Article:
BROOKLINE, Mass. – When world number one golfer Scottie Scheffler made the turn in the third round of the US Open on Saturday, he was 6 under and had a 2 stroke lead over Collin Morikawa.
By the time Scheffler reached the tee box on the 14th hole, he was out of his head and had gone 5 shots again.
With swirling winds, rough knee-high, firmer greens and cooler temperatures, the Country Club was showing its teeth, even for the player who had been the best in the world for the past four months.
“For me, those kinds of things are going to happen at the US Open,” Scheffler said. “The golf course is just tough. The conditions are tough. The scores are high. All I was going to do was try to hang on. That was my only focus. Just hang on and stay in position.”
Scheffler managed to do so by birdie on the par-4 17th and hitting a 14½-foot putt for a stoppage par the 18th. He finished the round at 1 of 71. After 54 holes, he is tied for fourth at 2 under, 2 strokes behind co-leaders Will Zatoris and Matt Fitzpatrick.
“I think the US Open is very taxing, mentally and physically,” Scheffler said. “I think that’s all part of what makes this tournament so fun. You’re going to be tested in all kinds of ways, whether it’s physically, mentally, whatever. This golf tournament is going to test you. It’s why am I showing you here.”
Scheffler, who won four times in six starts earlier this season, including his first major championship victory at the Masters in April, was more than tested during a four-hole streak on the back nine.
On the par-3 11th, Scheffler’s tee shot bounced hard off the green and nearly entered a hazard on the right. He failed to get up and down and carded a double bogey 5 to bring it down to 4 under.
Then, on the par-4 12th, Scheffler’s drive was in the middle of the fairway, but his approach shot was very short. He cut his chip shot and threw two putts for a bogey. He made another bogey on the 13th hole after firing his tee shot into the thick rough on the left and had to fold.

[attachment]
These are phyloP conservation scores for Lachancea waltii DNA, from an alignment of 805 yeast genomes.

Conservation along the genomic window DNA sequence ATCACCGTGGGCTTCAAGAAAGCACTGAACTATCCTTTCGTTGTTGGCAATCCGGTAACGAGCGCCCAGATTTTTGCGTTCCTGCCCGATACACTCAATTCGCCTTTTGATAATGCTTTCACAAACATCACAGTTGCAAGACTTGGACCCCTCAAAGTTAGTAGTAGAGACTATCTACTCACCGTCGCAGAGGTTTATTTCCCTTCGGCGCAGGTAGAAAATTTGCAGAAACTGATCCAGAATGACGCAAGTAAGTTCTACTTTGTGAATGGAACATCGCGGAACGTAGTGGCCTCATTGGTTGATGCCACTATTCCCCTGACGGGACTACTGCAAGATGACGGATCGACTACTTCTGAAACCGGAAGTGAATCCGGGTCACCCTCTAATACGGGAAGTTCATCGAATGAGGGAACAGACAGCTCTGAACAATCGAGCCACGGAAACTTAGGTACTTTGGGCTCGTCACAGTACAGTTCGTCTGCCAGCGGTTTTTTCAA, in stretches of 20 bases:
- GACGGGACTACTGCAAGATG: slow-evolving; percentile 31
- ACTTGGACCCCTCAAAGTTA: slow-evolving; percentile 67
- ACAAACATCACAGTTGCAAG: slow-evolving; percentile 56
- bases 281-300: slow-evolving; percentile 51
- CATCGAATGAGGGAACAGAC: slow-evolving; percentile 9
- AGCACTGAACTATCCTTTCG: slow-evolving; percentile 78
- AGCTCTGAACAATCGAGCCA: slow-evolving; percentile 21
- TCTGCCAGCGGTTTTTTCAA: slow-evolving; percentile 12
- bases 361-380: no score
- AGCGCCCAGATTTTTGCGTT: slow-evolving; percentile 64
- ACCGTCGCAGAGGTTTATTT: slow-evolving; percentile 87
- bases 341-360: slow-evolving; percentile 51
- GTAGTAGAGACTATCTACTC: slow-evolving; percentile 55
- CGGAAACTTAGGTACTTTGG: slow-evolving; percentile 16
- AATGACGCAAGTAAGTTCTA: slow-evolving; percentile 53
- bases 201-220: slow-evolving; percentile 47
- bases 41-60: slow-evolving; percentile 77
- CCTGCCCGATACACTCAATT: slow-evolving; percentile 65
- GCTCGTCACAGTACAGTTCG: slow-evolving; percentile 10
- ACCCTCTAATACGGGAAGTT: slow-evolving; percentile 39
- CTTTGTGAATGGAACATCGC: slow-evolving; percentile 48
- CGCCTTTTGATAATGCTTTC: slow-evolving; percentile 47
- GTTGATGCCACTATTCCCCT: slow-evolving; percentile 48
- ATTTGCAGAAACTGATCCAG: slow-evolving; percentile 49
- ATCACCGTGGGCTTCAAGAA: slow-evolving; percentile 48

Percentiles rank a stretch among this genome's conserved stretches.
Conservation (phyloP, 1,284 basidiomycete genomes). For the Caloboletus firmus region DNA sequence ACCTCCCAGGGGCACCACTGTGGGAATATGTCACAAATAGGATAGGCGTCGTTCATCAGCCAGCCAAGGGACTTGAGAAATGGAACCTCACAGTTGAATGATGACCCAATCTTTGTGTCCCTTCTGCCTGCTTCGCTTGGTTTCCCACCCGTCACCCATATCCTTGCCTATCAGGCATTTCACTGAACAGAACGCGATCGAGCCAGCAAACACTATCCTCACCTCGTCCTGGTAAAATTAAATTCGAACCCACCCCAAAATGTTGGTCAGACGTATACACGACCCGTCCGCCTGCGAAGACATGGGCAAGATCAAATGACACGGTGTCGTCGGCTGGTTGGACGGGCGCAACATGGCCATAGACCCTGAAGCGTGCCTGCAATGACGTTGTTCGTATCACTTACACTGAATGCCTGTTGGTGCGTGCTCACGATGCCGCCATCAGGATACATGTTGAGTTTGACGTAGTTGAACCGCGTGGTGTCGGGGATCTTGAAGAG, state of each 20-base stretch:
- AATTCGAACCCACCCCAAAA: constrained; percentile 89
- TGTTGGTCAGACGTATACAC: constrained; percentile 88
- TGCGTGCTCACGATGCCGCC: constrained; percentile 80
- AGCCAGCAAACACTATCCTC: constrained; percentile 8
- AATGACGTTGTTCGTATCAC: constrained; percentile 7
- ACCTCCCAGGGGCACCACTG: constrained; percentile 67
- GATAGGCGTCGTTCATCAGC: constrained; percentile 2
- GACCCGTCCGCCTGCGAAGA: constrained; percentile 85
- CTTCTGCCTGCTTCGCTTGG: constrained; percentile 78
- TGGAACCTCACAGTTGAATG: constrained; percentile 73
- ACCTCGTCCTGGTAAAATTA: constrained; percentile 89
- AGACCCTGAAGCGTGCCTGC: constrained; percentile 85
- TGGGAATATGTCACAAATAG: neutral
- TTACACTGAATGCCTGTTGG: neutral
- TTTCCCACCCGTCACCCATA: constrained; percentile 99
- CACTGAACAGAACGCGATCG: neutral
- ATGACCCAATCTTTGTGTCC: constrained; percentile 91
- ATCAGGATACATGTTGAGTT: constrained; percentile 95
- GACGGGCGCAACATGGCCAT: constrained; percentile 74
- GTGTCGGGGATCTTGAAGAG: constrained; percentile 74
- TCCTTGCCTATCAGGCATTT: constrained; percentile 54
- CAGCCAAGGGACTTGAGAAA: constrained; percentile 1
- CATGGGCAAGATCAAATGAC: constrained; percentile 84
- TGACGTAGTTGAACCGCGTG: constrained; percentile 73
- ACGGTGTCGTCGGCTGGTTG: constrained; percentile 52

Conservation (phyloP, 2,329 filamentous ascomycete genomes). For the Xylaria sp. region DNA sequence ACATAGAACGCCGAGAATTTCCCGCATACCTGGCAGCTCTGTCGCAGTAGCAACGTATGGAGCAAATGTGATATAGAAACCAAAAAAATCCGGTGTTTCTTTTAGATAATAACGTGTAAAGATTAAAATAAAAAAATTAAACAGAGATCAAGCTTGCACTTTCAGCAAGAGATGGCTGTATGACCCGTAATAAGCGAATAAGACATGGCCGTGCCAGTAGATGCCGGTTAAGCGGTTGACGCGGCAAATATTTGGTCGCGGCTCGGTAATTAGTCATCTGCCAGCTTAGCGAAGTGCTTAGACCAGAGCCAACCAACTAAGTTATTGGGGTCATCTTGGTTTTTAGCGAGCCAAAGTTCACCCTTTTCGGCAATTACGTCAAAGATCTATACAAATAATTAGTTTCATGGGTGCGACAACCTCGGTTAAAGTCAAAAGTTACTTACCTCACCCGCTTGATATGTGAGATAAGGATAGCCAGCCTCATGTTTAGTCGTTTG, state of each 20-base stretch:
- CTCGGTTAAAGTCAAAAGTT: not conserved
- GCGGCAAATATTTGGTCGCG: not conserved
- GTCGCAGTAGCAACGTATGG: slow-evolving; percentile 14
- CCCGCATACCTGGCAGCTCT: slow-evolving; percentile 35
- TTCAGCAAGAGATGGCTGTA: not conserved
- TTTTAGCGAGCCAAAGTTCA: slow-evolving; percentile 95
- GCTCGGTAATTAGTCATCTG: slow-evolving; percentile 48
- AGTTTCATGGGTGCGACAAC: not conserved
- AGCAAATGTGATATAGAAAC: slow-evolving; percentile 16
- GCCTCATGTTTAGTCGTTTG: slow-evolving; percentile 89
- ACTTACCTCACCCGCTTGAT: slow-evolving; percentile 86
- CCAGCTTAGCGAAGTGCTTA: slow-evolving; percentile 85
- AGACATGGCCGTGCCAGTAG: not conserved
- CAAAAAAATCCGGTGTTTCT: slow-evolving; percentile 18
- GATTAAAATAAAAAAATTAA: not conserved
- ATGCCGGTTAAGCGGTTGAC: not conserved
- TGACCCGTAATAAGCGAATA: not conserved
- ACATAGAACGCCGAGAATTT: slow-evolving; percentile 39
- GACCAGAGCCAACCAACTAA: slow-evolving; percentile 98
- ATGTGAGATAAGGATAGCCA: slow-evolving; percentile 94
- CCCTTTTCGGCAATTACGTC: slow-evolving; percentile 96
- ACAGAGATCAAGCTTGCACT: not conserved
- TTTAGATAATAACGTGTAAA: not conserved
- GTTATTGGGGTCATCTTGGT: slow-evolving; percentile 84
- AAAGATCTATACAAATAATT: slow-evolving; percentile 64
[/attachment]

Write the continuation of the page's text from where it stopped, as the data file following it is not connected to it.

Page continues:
On the par-5 14th, Scheffler’s tee shot was buried in the rough right. He sprayed his second right shot and missed a 7-foot putt for par. He went from 6 under to 1 under in the four-hole sequence. It was the first time in his big career that he had four consecutive bogeys or worse, according to ESPN Stats & Information research.
“I kept remembering [that] I’m still in tournament golf,” Scheffler said. “I did the double on 11, and when I came out of that one, I was, like, ‘Man, act like you bogeyed 10 and chick 8. That’s not a big deal.’
“After the bogey on 12, it’s no big deal. I might still have 1 penny left for the round. Then after 13, I kept trying to pretend that what was happening wasn’t happening. Eventually I was able to stabilize the ship.”
This is perhaps Scheffler’s greatest strength. No matter what happens during a ride, he never seems too restless. After hitting his second shot into a bunker on the 18th hole and failing to land a good chip shot, he slammed his corner onto his cleat and then onto the ground. But he was able to pull himself together and make the putt.
When Scheffler was asked what emotions he felt on a day like Saturday, he replied “happy and sad.”
“I just didn’t land a good shot,” Scheffler said. “It’s a shot I practiced on and it’s a shot I worked on. I just didn’t execute. I knew how hard the putt was, and that’s why I I was so frustrated because I had a chance to get it a little close, and I didn’t land a good shot.”
In the end, it didn’t matter. Scheffler made the putt and gave himself a chance to win again on Sunday. He will try to become the eighth player to win the Masters and the US Open in the same season; Jordan Spieth was the last to do so, in 2015.
“Any time you can win a golf tournament, especially a major tournament, that’s really special,” Scheffler said. “For me, I don’t think about what I did a month ago. I don’t think about what I did two months ago. Right now I’m here at the US Open , and I will try to win the golf tournament tomorrow. If I do, it will be really fun. If I don’t, life will go on.